To which the witness of the ancient prophets tells us:  wait upon the Lord. Trust God more than self – know that God has still more light to be revealed. We are not the all-powerful Oz. We are not the one who threw the stars and planets into orbit. But damn if we don’t resist being pushed towards humility, smallness and an active waiting upon the Lord.

Once upon a time, a Jewish grandma was walking on the shore of the Pacific Ocean with her grandson whom she adored. She worshipped the ground this little boy walked on and was delighted that his momma et her take him out for the day. She’d bought him a new pair of shorts and sandals and a sweet little straw hat to keep the sun off his 2 year old head. So, as they were strolling by the water laughing and loving one another, out of nowhere came this monster wave.  It was 12 feet high and slammed down on the shore with an earth shattering crash.  And when grandma looked up, the little boy was gone. Once she caught her breath she looked up to the heavens and prayed with one arm outstretched as she beat her breast with the other:  Blessed are You, O Lord our God, creator of heaven and earth, King of the Universe. I plead with you in your mercy to return my grandson, the apple of my eye. In humility I beg of you, Lord.  And with that, another wave crashed upon the shore… and the little boy was returned.  As you might imagine, grandma ran and embraced him, picking him up in her arms and covering him with kisses. Oh my God this was such a delightI give you thanks and praise, Lord she cried in gratitude.  But after a moment, she looked back up at the heavens and said:  You know when he left, he had a hat.

We’re a stubborn lot – and don’t honor God’s push and pull towards humility with the respect it deserves – so we have to keep learning what it means to wait upon the Lord over and over again. And that is part of what I think is taking place at First Church right now.  We’re being asked yet again to wait upon the LORD to restore our strength; it’s not something that comes easily to anyone especially hard working, middle class folk like you and me. But that’s ok, because God isn’t going anywhere and when we’re ready to get it, I believe that blessings and hope and a new ministry of integrity and joy will be revealed.  It is already taking shape in small ways among us for those who have eyes to see.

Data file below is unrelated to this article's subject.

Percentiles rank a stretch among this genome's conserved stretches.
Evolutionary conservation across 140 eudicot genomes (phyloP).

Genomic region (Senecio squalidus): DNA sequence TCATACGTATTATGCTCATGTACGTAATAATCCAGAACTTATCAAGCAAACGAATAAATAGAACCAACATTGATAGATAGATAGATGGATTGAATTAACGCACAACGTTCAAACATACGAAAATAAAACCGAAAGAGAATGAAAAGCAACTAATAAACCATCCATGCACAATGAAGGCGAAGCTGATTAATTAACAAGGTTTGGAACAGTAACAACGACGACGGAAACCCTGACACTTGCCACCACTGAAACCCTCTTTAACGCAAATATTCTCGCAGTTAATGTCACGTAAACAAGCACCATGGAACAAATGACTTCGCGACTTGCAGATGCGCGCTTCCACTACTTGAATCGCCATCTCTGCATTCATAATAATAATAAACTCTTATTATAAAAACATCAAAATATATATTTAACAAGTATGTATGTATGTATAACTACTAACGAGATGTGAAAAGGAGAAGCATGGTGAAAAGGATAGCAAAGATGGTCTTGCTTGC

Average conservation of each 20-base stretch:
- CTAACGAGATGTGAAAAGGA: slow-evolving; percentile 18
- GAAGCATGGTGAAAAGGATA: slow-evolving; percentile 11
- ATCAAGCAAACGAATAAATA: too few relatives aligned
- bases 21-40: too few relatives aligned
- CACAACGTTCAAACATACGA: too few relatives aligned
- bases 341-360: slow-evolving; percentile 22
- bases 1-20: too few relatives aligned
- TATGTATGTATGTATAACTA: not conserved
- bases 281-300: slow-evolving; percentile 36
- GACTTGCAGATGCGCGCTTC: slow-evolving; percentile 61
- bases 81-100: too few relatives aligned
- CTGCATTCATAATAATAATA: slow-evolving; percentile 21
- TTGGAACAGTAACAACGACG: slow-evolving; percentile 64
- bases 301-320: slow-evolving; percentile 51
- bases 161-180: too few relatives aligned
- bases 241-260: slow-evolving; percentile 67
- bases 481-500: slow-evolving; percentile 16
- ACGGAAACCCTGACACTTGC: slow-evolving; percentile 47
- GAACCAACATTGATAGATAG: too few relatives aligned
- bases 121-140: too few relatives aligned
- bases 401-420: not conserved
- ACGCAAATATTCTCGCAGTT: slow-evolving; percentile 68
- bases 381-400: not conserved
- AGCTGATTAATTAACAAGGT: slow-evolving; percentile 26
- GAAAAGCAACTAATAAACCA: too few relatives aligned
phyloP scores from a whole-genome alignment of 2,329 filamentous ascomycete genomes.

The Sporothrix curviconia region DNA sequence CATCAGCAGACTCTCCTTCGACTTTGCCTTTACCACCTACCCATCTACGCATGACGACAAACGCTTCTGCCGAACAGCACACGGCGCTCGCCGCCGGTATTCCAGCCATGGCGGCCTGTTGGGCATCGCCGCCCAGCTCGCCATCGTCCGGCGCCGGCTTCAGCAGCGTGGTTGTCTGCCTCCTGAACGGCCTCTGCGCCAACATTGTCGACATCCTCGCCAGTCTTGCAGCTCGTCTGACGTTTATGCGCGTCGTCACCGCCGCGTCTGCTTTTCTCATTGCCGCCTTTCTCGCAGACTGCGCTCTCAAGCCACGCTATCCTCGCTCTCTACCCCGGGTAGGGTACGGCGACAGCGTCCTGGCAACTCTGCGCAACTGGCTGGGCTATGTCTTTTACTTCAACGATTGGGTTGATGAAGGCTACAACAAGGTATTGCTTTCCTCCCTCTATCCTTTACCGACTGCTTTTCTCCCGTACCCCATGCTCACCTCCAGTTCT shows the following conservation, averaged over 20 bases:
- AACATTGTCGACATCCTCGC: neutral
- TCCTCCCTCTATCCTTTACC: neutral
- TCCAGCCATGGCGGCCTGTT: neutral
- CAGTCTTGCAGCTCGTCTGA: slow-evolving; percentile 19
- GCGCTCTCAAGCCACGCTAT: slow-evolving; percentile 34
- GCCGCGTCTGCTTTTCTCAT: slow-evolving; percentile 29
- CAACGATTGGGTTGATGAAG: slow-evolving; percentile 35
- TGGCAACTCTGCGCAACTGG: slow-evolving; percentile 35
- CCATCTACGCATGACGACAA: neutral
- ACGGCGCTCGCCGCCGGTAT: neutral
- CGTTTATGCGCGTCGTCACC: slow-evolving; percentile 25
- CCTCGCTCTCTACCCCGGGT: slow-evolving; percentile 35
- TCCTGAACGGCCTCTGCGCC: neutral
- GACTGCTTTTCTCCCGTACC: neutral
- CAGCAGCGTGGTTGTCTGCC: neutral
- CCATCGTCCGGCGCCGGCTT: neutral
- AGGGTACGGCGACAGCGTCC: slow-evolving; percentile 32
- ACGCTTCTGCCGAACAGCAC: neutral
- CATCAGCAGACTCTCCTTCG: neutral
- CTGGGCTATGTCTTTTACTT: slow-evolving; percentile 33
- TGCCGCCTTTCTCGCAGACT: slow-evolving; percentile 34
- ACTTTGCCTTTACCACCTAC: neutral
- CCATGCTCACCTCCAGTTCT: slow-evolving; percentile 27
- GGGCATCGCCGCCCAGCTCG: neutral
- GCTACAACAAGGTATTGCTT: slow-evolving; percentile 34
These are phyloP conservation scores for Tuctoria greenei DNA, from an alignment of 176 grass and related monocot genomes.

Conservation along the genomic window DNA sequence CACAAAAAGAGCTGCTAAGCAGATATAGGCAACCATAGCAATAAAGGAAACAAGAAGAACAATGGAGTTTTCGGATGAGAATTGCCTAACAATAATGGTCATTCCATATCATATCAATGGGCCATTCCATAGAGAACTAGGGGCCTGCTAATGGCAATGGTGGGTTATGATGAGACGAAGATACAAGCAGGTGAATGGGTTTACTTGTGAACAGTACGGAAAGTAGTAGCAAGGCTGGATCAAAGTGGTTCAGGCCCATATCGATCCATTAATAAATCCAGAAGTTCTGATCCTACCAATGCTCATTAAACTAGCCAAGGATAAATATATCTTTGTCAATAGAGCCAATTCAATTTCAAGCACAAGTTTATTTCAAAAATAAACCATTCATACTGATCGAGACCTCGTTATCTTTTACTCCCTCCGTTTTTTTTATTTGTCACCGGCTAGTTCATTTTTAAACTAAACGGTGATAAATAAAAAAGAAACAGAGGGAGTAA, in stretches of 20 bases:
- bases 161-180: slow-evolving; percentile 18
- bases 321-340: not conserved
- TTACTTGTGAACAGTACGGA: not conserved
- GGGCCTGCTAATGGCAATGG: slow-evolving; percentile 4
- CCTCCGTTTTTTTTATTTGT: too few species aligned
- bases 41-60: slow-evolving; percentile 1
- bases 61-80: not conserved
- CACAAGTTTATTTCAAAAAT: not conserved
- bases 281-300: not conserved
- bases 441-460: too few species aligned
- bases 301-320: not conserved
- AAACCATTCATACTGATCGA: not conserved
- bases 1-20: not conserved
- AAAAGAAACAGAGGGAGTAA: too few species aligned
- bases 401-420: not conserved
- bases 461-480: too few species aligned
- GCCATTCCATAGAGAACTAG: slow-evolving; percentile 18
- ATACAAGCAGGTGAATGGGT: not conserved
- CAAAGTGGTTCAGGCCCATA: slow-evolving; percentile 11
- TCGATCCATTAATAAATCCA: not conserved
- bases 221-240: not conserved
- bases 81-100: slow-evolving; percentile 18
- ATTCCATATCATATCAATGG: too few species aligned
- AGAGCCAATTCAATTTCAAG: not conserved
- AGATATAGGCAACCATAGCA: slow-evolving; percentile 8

But there’s a third group who are really bringing in the hope – they don’t have your history or my concerns – and they hold some powerful potential. And the reason I know this is from Bible study.  You know, I always thought that the Lord is my Shepherd was one of the Psalms of David, but apparently not. We know this because it closes with the words: and I will dwell in the house of the Lord forever, right?  Goodness and mercy shall follow me all the days of my life and I shall dwell in the house of the Lord forever. Well, there wasn’t a house of the Lord in David’s time – there was a tent - there wasn’t a Temple – that came on Solomon’s watch.  And it was destroyed in 587 BCE and wasn’t rebuilt again until 517 – that’s nearly 500 years after David and 70 years after the exile. But those who came after the anguish, they could see the beauty that was waiting to be born – and could see the Lord’s banquet table.

So, the symbol I’m going to put on the communion table today is this little string of prayer beads.  It isn’t a check for half a million dollars that would help close our budget deficit. And it isn’t a well articulated plan to rescue our building and ministry from reality or grief or change. It is a simple string of wooden beads that reminds me that ALL I can do is actively wait upon the Lord with trust.

Last year I started to make prayer beads for myself – and then for a few others who needed a small reminder that: Yea, though I walk through the valley of the shadow of death, I will fear no evil: for… what? Thou art with me; thy rod and thy staff they comfort me. Thou preparest a table before me in the presence of mine enemies: thou anointest my head with oil; my cup runneth over. The God who loves us will not only bind up all our wounds, but will surround us with goodness and mercy that shall follow us all the days of our live life: and we will dwell in the house of the Lordforever. Say that again: forever.